What next after my law degree?

law student looking at smartphone

How to make the most of your options, once you’ve graduated

You’ve done the work. You know that habeas corpus isn’t a Harry Potter spell. You’re a law graduate. Now what? Here’s a look at your options, along with some expert advice.

Choosing a non-law path

First of all, there’s no obligation to take your legal degree and actually practise law with it, as your knowledge will be in demand in lots of industries.

“The law is relevant in every workplace – from the specific rules and regulations to the general employment conditions and practices,” says John Watkins, director of employability at The University of Law. “So an undergraduate law degree will have value anywhere.”

Legal training also gives you handy skills like critical thinking, constructing and presenting an argument, attention to detail and problem solving. Not things employers turn down.

Going into law as a solicitor

Solicitors practise law in areas as varied as negotiating for corporate businesses or representing individuals and their rights. They draw up contracts, settle divorces, help buy houses and even appear in court for their clients.

Where you work – and who for - can be equally varied, says Amanda Desforges, LPC national programme director at The University of Law. 

“Legal practice is incredibly diverse, with opportunities including high street practice, magic circle firms and in house, with many other options in between.” 

Town? City? Global megacorporation or human rights charity? They all need solicitors.

Going into law as a barrister

Barristers do everything from advising on an arcane piece of property law to prosecuting or defending people in court. 

“Some barristers are often in court, others are more Chambers-based, writing advice and drafting,” says Jacqueline Cheltenham, BPC national programme director at The University of Law.

Just as it takes specific abilities to negotiate a divorce settlement or wrangle a billion-pound contract as a solicitor, you’ll need a few particular tools – like a logical, analytical approach – to be a barrister. 

“If you enjoy considering both sides of an argument and then arguing on behalf of one side, then a career at the bar may be for you,” says Jacqueline.

Routes into the profession

As a law grad, your current postgrad route to becoming a solicitor looks like this:

  • Complete the Legal Practice Course (LPC) – vocational training
  • Complete a training contract (two years with a law firm)
  • Apply to the Solicitors Regulation Authority (SRA) and qualify (hopefully) as a solicitor

However, the way you become a solicitor is changing. In September 2021, the new Solicitors’ Qualifying Examination (SQE) was introduced. 

If you qualify using the SQE route, things will go like this:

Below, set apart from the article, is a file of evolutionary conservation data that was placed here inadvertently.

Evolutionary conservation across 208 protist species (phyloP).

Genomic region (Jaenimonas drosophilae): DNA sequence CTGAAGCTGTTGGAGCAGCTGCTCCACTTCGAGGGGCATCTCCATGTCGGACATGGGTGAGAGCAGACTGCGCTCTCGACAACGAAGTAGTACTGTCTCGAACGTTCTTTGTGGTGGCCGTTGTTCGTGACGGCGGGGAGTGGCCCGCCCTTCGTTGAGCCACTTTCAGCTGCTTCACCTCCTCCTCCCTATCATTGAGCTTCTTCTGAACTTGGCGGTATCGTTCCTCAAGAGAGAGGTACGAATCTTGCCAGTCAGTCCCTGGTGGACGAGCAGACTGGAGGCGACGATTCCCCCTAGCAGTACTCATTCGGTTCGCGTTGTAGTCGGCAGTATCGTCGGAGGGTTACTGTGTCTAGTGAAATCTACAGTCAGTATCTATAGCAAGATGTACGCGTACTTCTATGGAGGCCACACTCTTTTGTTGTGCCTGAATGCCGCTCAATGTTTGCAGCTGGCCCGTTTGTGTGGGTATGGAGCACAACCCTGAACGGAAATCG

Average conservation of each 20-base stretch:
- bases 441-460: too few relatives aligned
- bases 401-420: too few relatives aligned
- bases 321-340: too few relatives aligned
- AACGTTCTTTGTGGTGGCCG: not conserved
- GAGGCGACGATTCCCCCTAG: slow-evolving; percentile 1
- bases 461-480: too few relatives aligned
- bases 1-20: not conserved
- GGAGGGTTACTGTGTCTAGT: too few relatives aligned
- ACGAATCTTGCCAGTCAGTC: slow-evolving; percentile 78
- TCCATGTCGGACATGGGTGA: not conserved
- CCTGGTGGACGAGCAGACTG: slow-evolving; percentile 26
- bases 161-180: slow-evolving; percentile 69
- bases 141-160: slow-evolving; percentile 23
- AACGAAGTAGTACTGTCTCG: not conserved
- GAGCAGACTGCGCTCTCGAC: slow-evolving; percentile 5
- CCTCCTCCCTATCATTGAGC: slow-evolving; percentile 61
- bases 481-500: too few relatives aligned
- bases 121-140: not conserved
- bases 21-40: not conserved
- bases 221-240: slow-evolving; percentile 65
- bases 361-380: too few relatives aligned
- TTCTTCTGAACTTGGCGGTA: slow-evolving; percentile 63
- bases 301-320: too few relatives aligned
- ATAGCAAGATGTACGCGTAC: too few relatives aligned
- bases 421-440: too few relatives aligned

• Complete an undergrad degree or equivalent in any subject (doesn’t have to be law)
  • Complete two SQE stages, both in the form of exams
  • Complete two years of Qualifying Work Experience (QWE)
  • Apply to the SRA

The big difference is that it will only be your SQE results that show you have the necessary legal game to be a solicitor. Your degree won’t count as a qualifying award.

But! You’ll need to get all the knowledge and legal skills to actually pass the exams, of course. So your undergrad degree in law will be a great start, and law schools are already gearing up to offer postgrad courses to help. 

There is a transition period in place if you started an eligible law degree by a certain date in 2021, so you may be able to choose to qualify using either the LPC or SQE route.

Meanwhile, barristers qualify the same way they currently do:

  • Qualifying law degree
  • Bar Practice Course (BPC) – vocational training
  • Pupillage (training on the job at a barristers chambers)
  • Called to the bar (hopefully), get an ace wig (maybe)

It’s also good to know that there are other legal career paths, such as paralegal and legal secretary, which are worth investigating if the solicitor / barrister routes don’t appeal.

Choosing your uni

If you fancy some postgrad law, you’ll need somewhere to study it. You might want to stay at your current uni (they generally offer discounts), but you might want to go somewhere new to get a fresh, refocused experience.

Either way, it’s important to consider all the usual things. Cost, of course, and location – could you study online, or move / stay at home to study? But also dig deep into a law school’s links to the profession, their reputation, how their students get on with securing training contracts or pupillages, and more personal things like teaching style and class size.

Finally, take some time to reflect on the road ahead. John recommends seeking advice from careers advisors and getting lots of work experience to help narrow down your options.

But don’t feel pressured into doing all the things, all right now – just aim to learn and develop, says John. “As long as you’re moving forward positively, you’re progressing.”

Our partnership with The University of Law

The University of Law

The Student Room is proud to work with The University of Law as the official partner of our law hub, where current and future law students can find the advice and guidance they need.

The University of Law welcomes intelligent, ambitious students interested in the world around them; people who question systems, procedures and behaviours, and are not afraid to challenge convention.

Study at The University of Law and you’ll be equipped with the professional knowledge you need to excel in your chosen career, and supported by an award-winning employability service to help you get there.

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